1974 Agony

This might be Alexandra, having a moment with Rasputin?

1974 Agony

This is definitely Alexandra! Rocking the coral lipstick.

 

Fall of Eagles (1974)

A ginormous British miniseries that spans 1848-1918 and follows the ruling families of Austria-Hungary, Germany, and Russia. Gayle Hunnicutt plays the Russian empress.

1974 Fall of Eagles

Ok, this is all my Edwardian fantasies come true!

 

A cárné összeesküvése aka “The Tsar’s Conspiracy” (1977)

A Hungarian TV movie with Éva Ruttkai as Alexandra.

1977 A cárné összeesküvése

If I squint, that hat is 1910s.

1977 A cárné összeesküvése

But I’m REALLY having to squint.

1977 A cárné összeesküvése

She’s wearing an afghan?

 

Anastasia: The Mystery of Anna (1986)

An American TV movie focused on Anna Anderson, who claimed to be Alexandra’s (Claire Bloom: Richard III, The Buccaneer) daughter Anastasia.

1986 Anastasia- The Mystery of Anna

I can’t control it, I have leftover nostalgia from childhood!

1986 Anastasia- The Mystery of Anna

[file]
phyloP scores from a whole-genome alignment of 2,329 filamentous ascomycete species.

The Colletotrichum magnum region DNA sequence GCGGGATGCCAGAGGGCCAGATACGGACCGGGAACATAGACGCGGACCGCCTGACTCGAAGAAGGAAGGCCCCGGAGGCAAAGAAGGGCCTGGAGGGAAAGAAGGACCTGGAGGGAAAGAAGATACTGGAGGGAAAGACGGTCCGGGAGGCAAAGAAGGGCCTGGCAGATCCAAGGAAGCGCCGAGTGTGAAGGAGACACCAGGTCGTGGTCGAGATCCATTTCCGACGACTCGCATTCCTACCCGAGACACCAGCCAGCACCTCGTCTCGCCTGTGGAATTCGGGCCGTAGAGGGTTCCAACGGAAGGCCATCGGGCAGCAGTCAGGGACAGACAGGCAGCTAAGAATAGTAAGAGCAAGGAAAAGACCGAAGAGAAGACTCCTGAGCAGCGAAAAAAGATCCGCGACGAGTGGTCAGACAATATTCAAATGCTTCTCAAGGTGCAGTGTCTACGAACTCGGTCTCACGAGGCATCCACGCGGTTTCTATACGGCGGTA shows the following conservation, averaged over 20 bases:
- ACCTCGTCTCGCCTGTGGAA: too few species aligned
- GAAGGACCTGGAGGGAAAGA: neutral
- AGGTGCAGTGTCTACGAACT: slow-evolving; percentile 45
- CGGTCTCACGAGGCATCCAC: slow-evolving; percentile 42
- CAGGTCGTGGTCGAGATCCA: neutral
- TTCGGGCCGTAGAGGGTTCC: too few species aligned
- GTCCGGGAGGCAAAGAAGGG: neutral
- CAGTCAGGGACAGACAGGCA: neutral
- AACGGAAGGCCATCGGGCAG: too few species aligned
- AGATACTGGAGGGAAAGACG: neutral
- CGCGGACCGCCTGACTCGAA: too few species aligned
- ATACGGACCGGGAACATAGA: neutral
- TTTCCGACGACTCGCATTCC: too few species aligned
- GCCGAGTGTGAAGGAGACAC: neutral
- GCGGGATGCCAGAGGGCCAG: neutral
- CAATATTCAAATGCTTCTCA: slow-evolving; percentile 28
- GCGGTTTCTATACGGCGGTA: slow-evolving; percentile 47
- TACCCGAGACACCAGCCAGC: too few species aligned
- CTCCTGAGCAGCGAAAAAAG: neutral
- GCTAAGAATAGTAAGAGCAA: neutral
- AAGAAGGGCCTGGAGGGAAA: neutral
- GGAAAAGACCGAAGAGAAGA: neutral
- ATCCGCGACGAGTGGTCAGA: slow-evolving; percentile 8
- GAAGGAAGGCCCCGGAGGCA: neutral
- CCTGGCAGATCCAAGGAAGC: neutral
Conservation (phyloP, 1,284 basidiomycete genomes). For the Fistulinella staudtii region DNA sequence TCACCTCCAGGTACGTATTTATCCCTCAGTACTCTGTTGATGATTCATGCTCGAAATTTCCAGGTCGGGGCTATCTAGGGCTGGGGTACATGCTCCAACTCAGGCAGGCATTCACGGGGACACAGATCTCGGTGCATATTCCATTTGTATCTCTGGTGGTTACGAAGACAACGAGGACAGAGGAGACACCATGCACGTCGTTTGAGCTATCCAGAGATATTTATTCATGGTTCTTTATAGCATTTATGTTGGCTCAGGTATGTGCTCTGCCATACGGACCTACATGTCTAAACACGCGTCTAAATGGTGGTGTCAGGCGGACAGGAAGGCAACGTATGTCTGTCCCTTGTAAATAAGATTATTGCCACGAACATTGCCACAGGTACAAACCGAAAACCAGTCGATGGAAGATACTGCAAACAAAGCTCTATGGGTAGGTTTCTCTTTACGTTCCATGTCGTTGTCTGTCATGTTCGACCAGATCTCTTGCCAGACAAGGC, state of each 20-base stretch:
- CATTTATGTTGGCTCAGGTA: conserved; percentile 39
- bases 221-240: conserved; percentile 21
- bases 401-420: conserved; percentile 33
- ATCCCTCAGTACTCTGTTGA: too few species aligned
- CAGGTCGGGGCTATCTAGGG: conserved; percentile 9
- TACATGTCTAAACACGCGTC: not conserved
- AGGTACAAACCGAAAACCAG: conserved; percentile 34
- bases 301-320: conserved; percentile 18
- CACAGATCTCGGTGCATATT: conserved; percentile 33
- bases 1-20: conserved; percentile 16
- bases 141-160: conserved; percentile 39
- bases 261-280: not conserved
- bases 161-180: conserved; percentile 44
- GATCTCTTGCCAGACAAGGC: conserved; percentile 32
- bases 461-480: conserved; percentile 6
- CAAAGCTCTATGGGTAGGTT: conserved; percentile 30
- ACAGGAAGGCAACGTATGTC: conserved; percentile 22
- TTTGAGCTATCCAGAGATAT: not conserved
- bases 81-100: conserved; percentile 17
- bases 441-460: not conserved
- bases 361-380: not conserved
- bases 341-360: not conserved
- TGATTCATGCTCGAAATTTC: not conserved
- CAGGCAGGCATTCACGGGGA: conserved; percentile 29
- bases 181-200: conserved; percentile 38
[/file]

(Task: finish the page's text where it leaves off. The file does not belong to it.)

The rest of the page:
Assassin of the Tsar (1991)

A Soviet film about Yakov Yurovsky, one of the imperial family’s executioners, with Olga Antonova as the empress.

1991 Assassin of the Tsar

You gotta love the lineup of women/girls in white dresses.

1991 Assassin of the Tsar

It’s quintessentially “Russian imperial family.”

 

Искупительная жертва aka “The Atoning Sacrifice” (1992)

All I can tell is it’s Russian! Eleonora Kazanskaya plays Alexandra.

1992 The Atoning Sacrifice

I tried to lighten this pic. This is as good as it got.

 

Конь белый aka “The White Horse” (1993)

A Russian TV miniseries focused on the Russian civil war in Siberia (1917-20). Eleonora Kazanskaya again plays the empress.

1993 The White Horse

Decent-ish court dress?

 

Rasputin: Dark Servant of Destiny (1996)

A TV movie with Greta Scacchi as Alexandra.

1996 Rasputin

I do really want to watch this one, if only for Scacchi (and Ian McKellen!).

1996 Rasputin- Dark Servant of Destiny

What can I say, I have a thing for “doomed.”

1996 Rasputin- Dark Servant of Destiny

That’s Alan Rickman as Rasputin.

 

The Romanovs: An Imperial Family (2000)

A Russian film about the last days of the imperial family. English actress Lynda Bellingham (All Creatures Great and Small) plays Alexandra.

2000 The Romanovs- an Imperial Family
2000 The Romanovs- an Imperial Family

Decent hair!

 

The Lost Prince (2003)

A British TV miniseries focused on Britain’s King George V and Queen Mary, and their son Prince John; at one point the Russian royal family comes to visit. Lithuanian actress Ingeborga Dapkūnaitė (Shadow of the Vampire) played Alexandra.

2003 The Lost Prince